AT A time of war, a country under siege depends heavily on its army generals.
On that score, we are in a dangerous place as Mother Ireland’s decision makers, those tasked with organizing defence and attack have most certainly been planning without a plan.
It was pitiful to listen to Taoiseach Micheál Martin’s yawning speech on national television this evening.
On a day when there are 4,404 new cases of Covid; 614 being treated in hospitals and 114 in critical ICU care, his bland wording and mealy-mouthed attempts to rally our troops, ie our people, was abysmal.
The notion has to be that he enjoys walking the red carpet, seeing himself as the Big Chief speaking to our nation; particularly so this evening as his great rival, Leo Varadkar was on the other side of the world wooing support for a car boot sale.
Smugly, and without conviction, he dropped bombs and blanks all over the place as he announced further restrictions in a bid to curb a surge of what is admittedly a killer disease.
Had he been talking about Cork and Kilkenny in an All-Ireland Hurling Final, we have no doubt that he would have shown more vim and vigor, a real fighting spirit.
DROP A BOMBSHELL
His message saw him drop a bombshell for the entertainment, food and drinks sectors – three groups that have been continuously hammered – with the addition of curtailment for theatres and cinemas.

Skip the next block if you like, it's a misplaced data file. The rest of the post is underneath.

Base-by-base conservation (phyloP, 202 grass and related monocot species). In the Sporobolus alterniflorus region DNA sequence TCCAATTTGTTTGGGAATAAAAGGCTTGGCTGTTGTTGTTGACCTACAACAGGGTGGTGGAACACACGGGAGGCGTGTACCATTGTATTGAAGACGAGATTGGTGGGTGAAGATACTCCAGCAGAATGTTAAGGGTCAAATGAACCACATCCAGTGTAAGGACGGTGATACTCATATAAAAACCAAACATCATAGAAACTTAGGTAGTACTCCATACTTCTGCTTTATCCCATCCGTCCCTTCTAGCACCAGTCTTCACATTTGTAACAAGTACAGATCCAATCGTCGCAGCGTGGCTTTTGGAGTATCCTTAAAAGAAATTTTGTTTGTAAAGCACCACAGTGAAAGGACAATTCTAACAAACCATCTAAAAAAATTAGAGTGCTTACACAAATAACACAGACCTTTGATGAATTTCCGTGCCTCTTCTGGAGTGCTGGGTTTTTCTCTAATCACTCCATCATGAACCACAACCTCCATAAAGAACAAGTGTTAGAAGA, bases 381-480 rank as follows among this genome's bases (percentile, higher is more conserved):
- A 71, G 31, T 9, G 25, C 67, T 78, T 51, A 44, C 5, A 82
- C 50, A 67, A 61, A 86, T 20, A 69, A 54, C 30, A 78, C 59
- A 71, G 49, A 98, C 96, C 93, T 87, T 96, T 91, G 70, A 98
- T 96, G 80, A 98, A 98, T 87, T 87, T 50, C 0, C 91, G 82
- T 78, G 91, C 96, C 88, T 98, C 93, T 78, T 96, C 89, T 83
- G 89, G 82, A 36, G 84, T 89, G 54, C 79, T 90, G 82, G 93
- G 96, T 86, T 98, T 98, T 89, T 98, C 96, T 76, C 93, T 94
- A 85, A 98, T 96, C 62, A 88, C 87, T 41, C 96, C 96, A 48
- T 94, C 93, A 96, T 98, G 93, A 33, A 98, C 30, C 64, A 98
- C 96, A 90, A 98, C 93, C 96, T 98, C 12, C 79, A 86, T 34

Hospitality houses, pubs, restaurants and nightclubs must now shutdown at midnight and Covid passes will, as usual, be required for entry.
Widespread antigen testing is being introduced and if a family member contacts Covid, there will be compulsory isolation for five days.
There are other bits and pieces which, no doubt, readers will take cognizance of.
What Mr Martin did was akin to rejigging old stories as Ireland battles its fourth wave of Covid.
In other words, our generals could come up with nothing better than the same old, same old.
If a schoolboys’ hurling team got a Micheál Martin team talk before a country final, it would be as weak as breaking wind without a good feed of cabbage and onions, followed by a few pints of Uncle Arthur.
We don’t mean to trivialize but what is happening is absolutely frightening.
On your belly in the trenches with Martin, Varadkar, Ryan, Tony Holohan and his troops, would you be confident that your next mission would not be in God’s Garden?
People are now being encouraged to take a booster injection, with Varadkar in an interview, admitting that the original jab or jabs may be losing immunity.
THE BUSINESS OF EVERY PERSON
Whether or not those already vaccinated decide to take on another jab or not to inject again, is entirely the business of every person in local communities.
We had already been told that it was vital to be injected in the first place, and hopefully that was good advice. There are those who decided against any vaccine, their prerogative.
The irony is that when the hospitality industry was opened up again only a handful of months ago, unvaccinated people were taboo while the vaccinated were given the nod to eat, drink and be merry.